Nationally, the polling has been increasingly bad for Democrats. A generic ballot is a question of whether you are more likely to vote for one party or the other. 

On Nov. 7, the Suffolk University/USA Today poll showed an 8% generic advantage for Republicans (46-38) in congressional voting and 38% approval for President Biden. On Nov. 11, the ABC News/Washington Post poll showed a 10% Republican generic advantage (51-41). On Nov. 16, Rasmussen reported a 13-point generic gap (51-38). 

As Rasmussen reported:

"The 13-point edge for Republicans in the latest poll is larger than Democrats enjoyed at any time during the 2018 midterm campaign, due both to greater GOP partisan intensity and a wide advantage among independents. While 89% of Republican voters say they would vote for their own party’s candidate, only 77% of Democrats would vote for the Democratic candidate. Among voters not affiliated with either major party, 48% would vote Republican and 26% would vote Democrats, with another 17% undecided."

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In less than two weeks, the generic ballot has moved against the Democrats in every poll. But, of course, in the Pelosi dictatorship none of these results in real elections or polls have had any impact. Democrats seem more worried about being kneecapped by Dictator Pelosi today than being thrown out by voters next year. 

Furthermore, the threat to all Democrats is compounded with President Biden at 38% approval and Vice President Harris down to 28% approval. (And anyone who listens to the 10 hours of her laughing will understand that she is likely to go even lower when her supporters hear how whacked she sounds.)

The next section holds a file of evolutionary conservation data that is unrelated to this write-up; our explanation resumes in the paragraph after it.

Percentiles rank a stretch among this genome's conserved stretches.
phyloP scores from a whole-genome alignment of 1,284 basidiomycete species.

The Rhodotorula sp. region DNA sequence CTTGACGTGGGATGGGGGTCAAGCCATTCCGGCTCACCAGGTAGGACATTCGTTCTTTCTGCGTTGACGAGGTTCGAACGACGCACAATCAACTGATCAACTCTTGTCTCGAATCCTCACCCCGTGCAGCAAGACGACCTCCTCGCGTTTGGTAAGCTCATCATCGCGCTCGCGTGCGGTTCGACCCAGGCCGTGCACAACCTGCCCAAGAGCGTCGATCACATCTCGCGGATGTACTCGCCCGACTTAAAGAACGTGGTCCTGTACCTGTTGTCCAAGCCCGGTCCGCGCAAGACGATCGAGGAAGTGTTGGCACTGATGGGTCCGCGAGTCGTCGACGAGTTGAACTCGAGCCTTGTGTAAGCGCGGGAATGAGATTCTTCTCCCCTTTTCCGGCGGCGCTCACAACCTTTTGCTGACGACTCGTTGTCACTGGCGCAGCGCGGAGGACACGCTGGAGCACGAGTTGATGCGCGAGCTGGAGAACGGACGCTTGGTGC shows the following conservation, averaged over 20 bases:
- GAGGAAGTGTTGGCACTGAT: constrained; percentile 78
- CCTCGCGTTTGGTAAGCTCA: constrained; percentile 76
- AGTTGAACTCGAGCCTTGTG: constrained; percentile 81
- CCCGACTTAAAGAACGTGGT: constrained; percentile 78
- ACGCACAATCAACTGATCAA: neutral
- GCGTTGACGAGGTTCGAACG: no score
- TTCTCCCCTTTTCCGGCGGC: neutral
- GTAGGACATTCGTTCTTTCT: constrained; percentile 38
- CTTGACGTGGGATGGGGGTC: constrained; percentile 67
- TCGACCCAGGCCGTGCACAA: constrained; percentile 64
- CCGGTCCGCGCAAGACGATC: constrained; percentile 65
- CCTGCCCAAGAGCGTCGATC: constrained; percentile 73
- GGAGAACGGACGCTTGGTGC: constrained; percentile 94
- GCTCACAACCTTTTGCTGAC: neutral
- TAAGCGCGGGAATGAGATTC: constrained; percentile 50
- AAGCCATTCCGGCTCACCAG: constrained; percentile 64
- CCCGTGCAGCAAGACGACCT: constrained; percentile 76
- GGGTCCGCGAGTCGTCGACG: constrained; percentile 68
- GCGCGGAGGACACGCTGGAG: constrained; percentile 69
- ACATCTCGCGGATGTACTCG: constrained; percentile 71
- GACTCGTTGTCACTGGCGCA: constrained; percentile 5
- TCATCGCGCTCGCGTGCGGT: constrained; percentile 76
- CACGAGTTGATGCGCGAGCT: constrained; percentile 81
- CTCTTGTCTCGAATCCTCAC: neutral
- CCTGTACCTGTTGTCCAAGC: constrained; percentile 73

The power of the emerging anti-Democrat tsunami coming this early creates huge problems for the Democratic Party. The scale of the tsunami will encourage Democrats to retire (note Sen. Patrick Leahy announced his retirement just last week). We will have to see if Sens. Joe Manchin, D-W.Va., and Kyrsten Sinema, D-Ariz., can withstand the psychological pressure of their radical members and the constant harassment of left-wing activists invading bathrooms, surrounding cars and boats, etc.

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At the same time, the wave will encourage Republicans to run everywhere, at every level. (If a little-known truck driver can spend $2,300 to beat the most powerful state politician in New Jersey, any Republican can win anywhere.) In the process, Democratic fundraising will get harder, and Republican fundraising will get easier.

Still, with the tide receding, Pelosi charges toward the beach – and the lemmings (replacing the donkey as the symbol of the Democratic Party) march in lockstep behind her, toward the coming tsunami.

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To read, hear, and watch more of Newt’s commentary, visit Gingrich360.com.